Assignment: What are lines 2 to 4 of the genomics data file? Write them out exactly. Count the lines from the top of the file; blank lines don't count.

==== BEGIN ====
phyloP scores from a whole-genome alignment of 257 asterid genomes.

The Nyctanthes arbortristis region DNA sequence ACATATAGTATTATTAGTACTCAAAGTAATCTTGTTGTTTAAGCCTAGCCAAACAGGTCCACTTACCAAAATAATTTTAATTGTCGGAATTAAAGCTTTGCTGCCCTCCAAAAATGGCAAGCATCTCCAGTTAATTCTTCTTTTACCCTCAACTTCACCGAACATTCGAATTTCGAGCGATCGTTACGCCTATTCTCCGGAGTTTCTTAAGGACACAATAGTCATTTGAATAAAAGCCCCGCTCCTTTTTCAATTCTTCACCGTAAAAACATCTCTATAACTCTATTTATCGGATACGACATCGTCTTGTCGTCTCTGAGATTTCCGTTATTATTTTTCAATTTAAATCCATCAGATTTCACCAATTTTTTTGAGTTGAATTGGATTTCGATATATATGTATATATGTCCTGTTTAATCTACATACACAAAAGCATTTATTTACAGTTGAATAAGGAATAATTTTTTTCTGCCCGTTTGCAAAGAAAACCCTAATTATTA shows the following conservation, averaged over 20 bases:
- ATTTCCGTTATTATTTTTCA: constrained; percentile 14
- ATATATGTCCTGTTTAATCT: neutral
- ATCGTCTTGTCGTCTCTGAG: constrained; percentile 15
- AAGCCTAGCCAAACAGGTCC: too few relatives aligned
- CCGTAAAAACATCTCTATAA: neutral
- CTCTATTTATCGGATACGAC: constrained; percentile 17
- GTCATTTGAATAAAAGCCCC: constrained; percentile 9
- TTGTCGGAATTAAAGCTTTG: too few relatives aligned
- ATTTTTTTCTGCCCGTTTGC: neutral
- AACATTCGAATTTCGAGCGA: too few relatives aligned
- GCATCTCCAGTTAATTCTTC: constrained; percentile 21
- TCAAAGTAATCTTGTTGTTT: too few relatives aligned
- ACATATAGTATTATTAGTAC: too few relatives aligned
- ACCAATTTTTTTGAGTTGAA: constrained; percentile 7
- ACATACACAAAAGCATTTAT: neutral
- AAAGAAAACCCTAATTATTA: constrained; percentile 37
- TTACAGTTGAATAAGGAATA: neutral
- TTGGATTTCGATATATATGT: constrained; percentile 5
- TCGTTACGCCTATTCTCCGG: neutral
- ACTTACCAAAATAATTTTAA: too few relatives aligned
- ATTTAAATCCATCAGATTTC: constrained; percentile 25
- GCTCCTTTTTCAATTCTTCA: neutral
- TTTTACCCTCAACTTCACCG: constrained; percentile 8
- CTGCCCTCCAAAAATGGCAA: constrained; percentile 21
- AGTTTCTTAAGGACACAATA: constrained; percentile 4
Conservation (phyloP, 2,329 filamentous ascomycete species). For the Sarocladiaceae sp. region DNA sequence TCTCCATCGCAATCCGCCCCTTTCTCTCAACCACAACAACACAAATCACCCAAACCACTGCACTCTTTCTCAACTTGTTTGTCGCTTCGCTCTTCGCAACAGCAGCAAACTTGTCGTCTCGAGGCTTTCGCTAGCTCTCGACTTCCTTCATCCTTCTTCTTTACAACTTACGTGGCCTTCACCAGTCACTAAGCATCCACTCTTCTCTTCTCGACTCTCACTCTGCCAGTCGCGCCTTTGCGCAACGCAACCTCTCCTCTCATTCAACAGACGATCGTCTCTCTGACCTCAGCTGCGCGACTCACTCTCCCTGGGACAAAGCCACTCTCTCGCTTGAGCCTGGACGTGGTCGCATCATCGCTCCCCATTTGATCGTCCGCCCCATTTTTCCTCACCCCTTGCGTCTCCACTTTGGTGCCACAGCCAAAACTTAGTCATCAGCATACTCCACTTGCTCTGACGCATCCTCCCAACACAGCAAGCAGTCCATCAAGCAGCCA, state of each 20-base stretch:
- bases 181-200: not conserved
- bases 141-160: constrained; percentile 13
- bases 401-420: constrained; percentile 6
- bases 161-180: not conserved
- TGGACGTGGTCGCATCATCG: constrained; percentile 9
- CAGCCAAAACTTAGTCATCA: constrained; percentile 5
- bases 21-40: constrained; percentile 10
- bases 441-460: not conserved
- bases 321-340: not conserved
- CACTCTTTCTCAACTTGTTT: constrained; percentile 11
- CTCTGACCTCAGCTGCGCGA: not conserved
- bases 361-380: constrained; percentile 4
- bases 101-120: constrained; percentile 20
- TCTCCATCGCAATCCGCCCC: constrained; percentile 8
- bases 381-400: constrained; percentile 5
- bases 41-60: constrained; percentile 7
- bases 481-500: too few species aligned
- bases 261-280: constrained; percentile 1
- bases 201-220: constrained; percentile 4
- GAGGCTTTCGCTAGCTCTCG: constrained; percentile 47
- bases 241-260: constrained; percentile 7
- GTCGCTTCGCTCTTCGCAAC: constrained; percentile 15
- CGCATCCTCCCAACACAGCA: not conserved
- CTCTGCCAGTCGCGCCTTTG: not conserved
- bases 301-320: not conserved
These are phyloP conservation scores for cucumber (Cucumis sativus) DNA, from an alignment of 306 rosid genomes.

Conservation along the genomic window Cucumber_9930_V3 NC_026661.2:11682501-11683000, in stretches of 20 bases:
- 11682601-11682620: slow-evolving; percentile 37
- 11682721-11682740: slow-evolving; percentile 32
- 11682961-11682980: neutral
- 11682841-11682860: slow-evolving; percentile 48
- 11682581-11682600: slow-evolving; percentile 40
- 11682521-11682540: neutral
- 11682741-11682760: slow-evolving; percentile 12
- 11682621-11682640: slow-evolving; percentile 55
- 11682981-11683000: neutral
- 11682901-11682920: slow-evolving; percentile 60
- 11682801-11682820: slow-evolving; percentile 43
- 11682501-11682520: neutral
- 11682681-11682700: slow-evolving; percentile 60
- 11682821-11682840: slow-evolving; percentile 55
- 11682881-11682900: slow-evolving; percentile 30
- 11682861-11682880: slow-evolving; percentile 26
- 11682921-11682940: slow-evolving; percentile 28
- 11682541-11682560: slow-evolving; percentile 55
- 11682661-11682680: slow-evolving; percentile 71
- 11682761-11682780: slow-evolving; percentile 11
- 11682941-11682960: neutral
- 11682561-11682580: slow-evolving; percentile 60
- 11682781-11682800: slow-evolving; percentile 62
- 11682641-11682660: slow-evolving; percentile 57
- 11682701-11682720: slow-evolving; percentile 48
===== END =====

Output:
The Nyctanthes arbortristis region DNA sequence ACATATAGTATTATTAGTACTCAAAGTAATCTTGTTGTTTAAGCCTAGCCAAACAGGTCCACTTACCAAAATAATTTTAATTGTCGGAATTAAAGCTTTGCTGCCCTCCAAAAATGGCAAGCATCTCCAGTTAATTCTTCTTTTACCCTCAACTTCACCGAACATTCGAATTTCGAGCGATCGTTACGCCTATTCTCCGGAGTTTCTTAAGGACACAATAGTCATTTGAATAAAAGCCCCGCTCCTTTTTCAATTCTTCACCGTAAAAACATCTCTATAACTCTATTTATCGGATACGACATCGTCTTGTCGTCTCTGAGATTTCCGTTATTATTTTTCAATTTAAATCCATCAGATTTCACCAATTTTTTTGAGTTGAATTGGATTTCGATATATATGTATATATGTCCTGTTTAATCTACATACACAAAAGCATTTATTTACAGTTGAATAAGGAATAATTTTTTTCTGCCCGTTTGCAAAGAAAACCCTAATTATTA shows the following conservation, averaged over 20 bases:
- ATTTCCGTTATTATTTTTCA: constrained; percentile 14
- ATATATGTCCTGTTTAATCT: neutral